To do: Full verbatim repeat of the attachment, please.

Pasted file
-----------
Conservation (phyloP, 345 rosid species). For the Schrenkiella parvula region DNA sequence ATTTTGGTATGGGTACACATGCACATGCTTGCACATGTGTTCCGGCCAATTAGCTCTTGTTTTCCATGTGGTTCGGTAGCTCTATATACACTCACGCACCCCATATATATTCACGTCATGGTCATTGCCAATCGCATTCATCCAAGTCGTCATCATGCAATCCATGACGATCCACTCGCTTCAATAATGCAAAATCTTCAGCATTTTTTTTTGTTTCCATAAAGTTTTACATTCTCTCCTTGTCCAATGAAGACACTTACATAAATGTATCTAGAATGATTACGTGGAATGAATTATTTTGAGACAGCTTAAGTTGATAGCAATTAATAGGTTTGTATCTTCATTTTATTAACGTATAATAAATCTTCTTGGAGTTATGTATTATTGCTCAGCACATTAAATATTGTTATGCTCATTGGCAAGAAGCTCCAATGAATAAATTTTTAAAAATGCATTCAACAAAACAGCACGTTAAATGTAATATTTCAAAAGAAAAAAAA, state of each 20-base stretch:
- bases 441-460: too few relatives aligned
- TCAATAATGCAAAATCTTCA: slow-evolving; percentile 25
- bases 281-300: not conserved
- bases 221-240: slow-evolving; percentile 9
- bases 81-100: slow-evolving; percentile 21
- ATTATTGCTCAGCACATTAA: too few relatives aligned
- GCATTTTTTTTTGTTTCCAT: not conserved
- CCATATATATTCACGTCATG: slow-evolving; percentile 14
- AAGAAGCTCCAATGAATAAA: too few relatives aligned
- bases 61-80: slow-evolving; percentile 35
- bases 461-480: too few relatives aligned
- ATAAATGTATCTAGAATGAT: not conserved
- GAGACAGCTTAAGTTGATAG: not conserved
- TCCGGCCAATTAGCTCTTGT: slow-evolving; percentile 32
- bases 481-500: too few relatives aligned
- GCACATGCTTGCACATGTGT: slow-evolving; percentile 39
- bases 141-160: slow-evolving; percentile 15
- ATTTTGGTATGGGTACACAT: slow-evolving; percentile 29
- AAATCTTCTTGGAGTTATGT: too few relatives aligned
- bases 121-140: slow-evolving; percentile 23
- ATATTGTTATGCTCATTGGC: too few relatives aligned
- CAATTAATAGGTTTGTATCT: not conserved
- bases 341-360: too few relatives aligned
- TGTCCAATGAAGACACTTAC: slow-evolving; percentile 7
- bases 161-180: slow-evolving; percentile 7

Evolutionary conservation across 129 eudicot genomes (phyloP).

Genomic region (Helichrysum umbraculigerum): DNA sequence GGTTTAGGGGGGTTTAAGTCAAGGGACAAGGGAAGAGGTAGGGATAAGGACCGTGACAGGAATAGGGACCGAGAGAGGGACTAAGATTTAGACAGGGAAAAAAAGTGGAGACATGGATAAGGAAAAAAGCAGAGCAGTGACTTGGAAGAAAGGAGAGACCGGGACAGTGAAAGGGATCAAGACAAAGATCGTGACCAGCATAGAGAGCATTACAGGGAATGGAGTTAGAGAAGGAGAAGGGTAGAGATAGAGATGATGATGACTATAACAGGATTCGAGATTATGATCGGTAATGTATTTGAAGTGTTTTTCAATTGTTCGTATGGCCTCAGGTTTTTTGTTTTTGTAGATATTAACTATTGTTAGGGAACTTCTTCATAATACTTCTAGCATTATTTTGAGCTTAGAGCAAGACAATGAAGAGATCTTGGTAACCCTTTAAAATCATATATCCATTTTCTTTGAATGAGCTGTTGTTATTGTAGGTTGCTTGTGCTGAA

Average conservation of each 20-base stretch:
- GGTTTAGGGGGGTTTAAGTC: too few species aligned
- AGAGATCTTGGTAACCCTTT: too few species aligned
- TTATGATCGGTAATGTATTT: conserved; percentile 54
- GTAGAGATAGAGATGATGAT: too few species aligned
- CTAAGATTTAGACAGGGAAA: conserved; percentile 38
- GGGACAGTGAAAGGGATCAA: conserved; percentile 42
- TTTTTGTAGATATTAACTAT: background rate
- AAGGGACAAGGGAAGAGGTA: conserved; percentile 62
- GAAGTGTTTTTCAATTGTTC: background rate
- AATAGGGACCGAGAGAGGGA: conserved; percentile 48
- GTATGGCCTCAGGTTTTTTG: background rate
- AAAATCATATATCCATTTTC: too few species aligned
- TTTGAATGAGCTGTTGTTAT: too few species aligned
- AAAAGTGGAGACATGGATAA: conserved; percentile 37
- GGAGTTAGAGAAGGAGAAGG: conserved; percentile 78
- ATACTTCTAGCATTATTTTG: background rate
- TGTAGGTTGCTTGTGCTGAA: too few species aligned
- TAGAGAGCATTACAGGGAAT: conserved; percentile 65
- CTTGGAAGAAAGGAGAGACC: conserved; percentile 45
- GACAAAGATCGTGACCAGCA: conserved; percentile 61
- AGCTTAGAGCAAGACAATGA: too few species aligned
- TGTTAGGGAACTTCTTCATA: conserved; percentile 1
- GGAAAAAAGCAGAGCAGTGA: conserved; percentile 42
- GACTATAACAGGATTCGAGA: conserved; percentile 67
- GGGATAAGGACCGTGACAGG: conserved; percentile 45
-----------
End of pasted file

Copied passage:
Conservation (phyloP, 345 rosid species). For the Schrenkiella parvula region DNA sequence ATTTTGGTATGGGTACACATGCACATGCTTGCACATGTGTTCCGGCCAATTAGCTCTTGTTTTCCATGTGGTTCGGTAGCTCTATATACACTCACGCACCCCATATATATTCACGTCATGGTCATTGCCAATCGCATTCATCCAAGTCGTCATCATGCAATCCATGACGATCCACTCGCTTCAATAATGCAAAATCTTCAGCATTTTTTTTTGTTTCCATAAAGTTTTACATTCTCTCCTTGTCCAATGAAGACACTTACATAAATGTATCTAGAATGATTACGTGGAATGAATTATTTTGAGACAGCTTAAGTTGATAGCAATTAATAGGTTTGTATCTTCATTTTATTAACGTATAATAAATCTTCTTGGAGTTATGTATTATTGCTCAGCACATTAAATATTGTTATGCTCATTGGCAAGAAGCTCCAATGAATAAATTTTTAAAAATGCATTCAACAAAACAGCACGTTAAATGTAATATTTCAAAAGAAAAAAAA, state of each 20-base stretch:
- bases 441-460: too few relatives aligned
- TCAATAATGCAAAATCTTCA: slow-evolving; percentile 25
- bases 281-300: not conserved
- bases 221-240: slow-evolving; percentile 9
- bases 81-100: slow-evolving; percentile 21
- ATTATTGCTCAGCACATTAA: too few relatives aligned
- GCATTTTTTTTTGTTTCCAT: not conserved
- CCATATATATTCACGTCATG: slow-evolving; percentile 14
- AAGAAGCTCCAATGAATAAA: too few relatives aligned
- bases 61-80: slow-evolving; percentile 35
- bases 461-480: too few relatives aligned
- ATAAATGTATCTAGAATGAT: not conserved
- GAGACAGCTTAAGTTGATAG: not conserved
- TCCGGCCAATTAGCTCTTGT: slow-evolving; percentile 32
- bases 481-500: too few relatives aligned
- GCACATGCTTGCACATGTGT: slow-evolving; percentile 39
- bases 141-160: slow-evolving; percentile 15
- ATTTTGGTATGGGTACACAT: slow-evolving; percentile 29
- AAATCTTCTTGGAGTTATGT: too few relatives aligned
- bases 121-140: slow-evolving; percentile 23
- ATATTGTTATGCTCATTGGC: too few relatives aligned
- CAATTAATAGGTTTGTATCT: not conserved
- bases 341-360: too few relatives aligned
- TGTCCAATGAAGACACTTAC: slow-evolving; percentile 7
- bases 161-180: slow-evolving; percentile 7

Evolutionary conservation across 129 eudicot genomes (phyloP).

Genomic region (Helichrysum umbraculigerum): DNA sequence GGTTTAGGGGGGTTTAAGTCAAGGGACAAGGGAAGAGGTAGGGATAAGGACCGTGACAGGAATAGGGACCGAGAGAGGGACTAAGATTTAGACAGGGAAAAAAAGTGGAGACATGGATAAGGAAAAAAGCAGAGCAGTGACTTGGAAGAAAGGAGAGACCGGGACAGTGAAAGGGATCAAGACAAAGATCGTGACCAGCATAGAGAGCATTACAGGGAATGGAGTTAGAGAAGGAGAAGGGTAGAGATAGAGATGATGATGACTATAACAGGATTCGAGATTATGATCGGTAATGTATTTGAAGTGTTTTTCAATTGTTCGTATGGCCTCAGGTTTTTTGTTTTTGTAGATATTAACTATTGTTAGGGAACTTCTTCATAATACTTCTAGCATTATTTTGAGCTTAGAGCAAGACAATGAAGAGATCTTGGTAACCCTTTAAAATCATATATCCATTTTCTTTGAATGAGCTGTTGTTATTGTAGGTTGCTTGTGCTGAA

Average conservation of each 20-base stretch:
- GGTTTAGGGGGGTTTAAGTC: too few species aligned
- AGAGATCTTGGTAACCCTTT: too few species aligned
- TTATGATCGGTAATGTATTT: conserved; percentile 54
- GTAGAGATAGAGATGATGAT: too few species aligned
- CTAAGATTTAGACAGGGAAA: conserved; percentile 38
- GGGACAGTGAAAGGGATCAA: conserved; percentile 42
- TTTTTGTAGATATTAACTAT: background rate
- AAGGGACAAGGGAAGAGGTA: conserved; percentile 62
- GAAGTGTTTTTCAATTGTTC: background rate
- AATAGGGACCGAGAGAGGGA: conserved; percentile 48
- GTATGGCCTCAGGTTTTTTG: background rate
- AAAATCATATATCCATTTTC: too few species aligned
- TTTGAATGAGCTGTTGTTAT: too few species aligned
- AAAAGTGGAGACATGGATAA: conserved; percentile 37
- GGAGTTAGAGAAGGAGAAGG: conserved; percentile 78
- ATACTTCTAGCATTATTTTG: background rate
- TGTAGGTTGCTTGTGCTGAA: too few species aligned
- TAGAGAGCATTACAGGGAAT: conserved; percentile 65
- CTTGGAAGAAAGGAGAGACC: conserved; percentile 45
- GACAAAGATCGTGACCAGCA: conserved; percentile 61
- AGCTTAGAGCAAGACAATGA: too few species aligned
- TGTTAGGGAACTTCTTCATA: conserved; percentile 1
- GGAAAAAAGCAGAGCAGTGA: conserved; percentile 42
- GACTATAACAGGATTCGAGA: conserved; percentile 67
- GGGATAAGGACCGTGACAGG: conserved; percentile 45